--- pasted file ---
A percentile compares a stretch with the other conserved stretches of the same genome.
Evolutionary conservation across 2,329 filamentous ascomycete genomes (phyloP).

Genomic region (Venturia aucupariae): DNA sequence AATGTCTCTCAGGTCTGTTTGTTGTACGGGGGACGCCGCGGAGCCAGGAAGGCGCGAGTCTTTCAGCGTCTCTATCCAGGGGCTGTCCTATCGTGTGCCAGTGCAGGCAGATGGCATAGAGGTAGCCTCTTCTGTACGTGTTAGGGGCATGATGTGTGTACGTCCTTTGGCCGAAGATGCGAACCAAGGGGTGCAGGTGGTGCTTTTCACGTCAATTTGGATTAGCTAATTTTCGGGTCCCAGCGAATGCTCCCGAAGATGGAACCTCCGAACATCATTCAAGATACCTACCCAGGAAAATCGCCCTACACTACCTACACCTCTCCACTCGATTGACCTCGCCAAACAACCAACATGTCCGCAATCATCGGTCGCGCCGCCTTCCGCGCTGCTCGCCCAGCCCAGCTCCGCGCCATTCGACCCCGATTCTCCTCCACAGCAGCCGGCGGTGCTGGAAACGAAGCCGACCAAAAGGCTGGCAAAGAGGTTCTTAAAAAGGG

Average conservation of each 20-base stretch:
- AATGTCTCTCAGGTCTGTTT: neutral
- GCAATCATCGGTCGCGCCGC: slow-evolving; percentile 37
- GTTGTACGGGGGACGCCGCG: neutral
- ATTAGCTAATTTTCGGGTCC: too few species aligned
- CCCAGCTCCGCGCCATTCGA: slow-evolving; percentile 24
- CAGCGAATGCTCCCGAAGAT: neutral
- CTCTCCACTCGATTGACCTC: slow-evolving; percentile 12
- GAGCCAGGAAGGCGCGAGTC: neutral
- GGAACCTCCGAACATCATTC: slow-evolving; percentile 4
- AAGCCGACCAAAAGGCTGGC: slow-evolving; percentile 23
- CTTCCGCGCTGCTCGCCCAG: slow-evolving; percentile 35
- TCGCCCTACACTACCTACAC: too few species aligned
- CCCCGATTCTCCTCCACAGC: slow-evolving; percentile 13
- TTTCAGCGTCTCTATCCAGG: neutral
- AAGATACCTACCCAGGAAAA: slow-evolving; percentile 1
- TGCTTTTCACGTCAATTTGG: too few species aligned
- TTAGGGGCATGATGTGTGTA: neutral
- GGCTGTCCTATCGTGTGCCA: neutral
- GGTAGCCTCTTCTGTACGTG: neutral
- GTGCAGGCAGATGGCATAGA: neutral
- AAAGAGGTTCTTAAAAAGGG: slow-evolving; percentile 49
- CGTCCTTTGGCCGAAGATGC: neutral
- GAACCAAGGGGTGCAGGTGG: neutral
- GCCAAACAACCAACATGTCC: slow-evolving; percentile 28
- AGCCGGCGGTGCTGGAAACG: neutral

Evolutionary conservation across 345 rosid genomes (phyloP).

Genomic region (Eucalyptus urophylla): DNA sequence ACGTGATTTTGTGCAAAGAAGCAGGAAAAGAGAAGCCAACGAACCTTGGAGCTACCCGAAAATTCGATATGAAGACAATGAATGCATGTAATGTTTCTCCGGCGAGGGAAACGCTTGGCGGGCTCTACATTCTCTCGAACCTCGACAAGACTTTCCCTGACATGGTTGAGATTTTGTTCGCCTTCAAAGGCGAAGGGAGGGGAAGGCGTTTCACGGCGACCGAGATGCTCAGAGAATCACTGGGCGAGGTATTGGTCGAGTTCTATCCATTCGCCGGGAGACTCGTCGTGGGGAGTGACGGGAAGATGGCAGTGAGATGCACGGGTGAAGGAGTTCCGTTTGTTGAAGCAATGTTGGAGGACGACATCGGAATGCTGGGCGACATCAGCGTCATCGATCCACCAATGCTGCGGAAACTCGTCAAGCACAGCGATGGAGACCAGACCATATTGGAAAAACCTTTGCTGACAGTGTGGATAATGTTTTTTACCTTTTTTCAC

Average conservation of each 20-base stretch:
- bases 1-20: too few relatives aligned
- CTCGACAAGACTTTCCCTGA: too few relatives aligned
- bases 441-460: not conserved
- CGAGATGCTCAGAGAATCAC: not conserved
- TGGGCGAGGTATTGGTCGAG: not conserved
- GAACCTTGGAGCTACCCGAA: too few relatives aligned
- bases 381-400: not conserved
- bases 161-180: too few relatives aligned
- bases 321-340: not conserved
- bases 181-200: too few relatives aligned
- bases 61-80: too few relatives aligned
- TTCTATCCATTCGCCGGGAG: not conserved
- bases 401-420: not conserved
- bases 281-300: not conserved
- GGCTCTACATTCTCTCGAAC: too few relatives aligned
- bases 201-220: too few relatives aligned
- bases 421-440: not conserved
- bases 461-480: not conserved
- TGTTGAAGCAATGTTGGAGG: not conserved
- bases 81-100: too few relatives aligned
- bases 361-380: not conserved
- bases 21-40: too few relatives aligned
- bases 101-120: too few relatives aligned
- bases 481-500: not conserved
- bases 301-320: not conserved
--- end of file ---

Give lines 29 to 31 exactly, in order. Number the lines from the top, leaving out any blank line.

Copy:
- AGCCGGCGGTGCTGGAAACG: neutral

Evolutionary conservation across 345 rosid genomes (phyloP).

Genomic region (Eucalyptus urophylla): DNA sequence ACGTGATTTTGTGCAAAGAAGCAGGAAAAGAGAAGCCAACGAACCTTGGAGCTACCCGAAAATTCGATATGAAGACAATGAATGCATGTAATGTTTCTCCGGCGAGGGAAACGCTTGGCGGGCTCTACATTCTCTCGAACCTCGACAAGACTTTCCCTGACATGGTTGAGATTTTGTTCGCCTTCAAAGGCGAAGGGAGGGGAAGGCGTTTCACGGCGACCGAGATGCTCAGAGAATCACTGGGCGAGGTATTGGTCGAGTTCTATCCATTCGCCGGGAGACTCGTCGTGGGGAGTGACGGGAAGATGGCAGTGAGATGCACGGGTGAAGGAGTTCCGTTTGTTGAAGCAATGTTGGAGGACGACATCGGAATGCTGGGCGACATCAGCGTCATCGATCCACCAATGCTGCGGAAACTCGTCAAGCACAGCGATGGAGACCAGACCATATTGGAAAAACCTTTGCTGACAGTGTGGATAATGTTTTTTACCTTTTTTCAC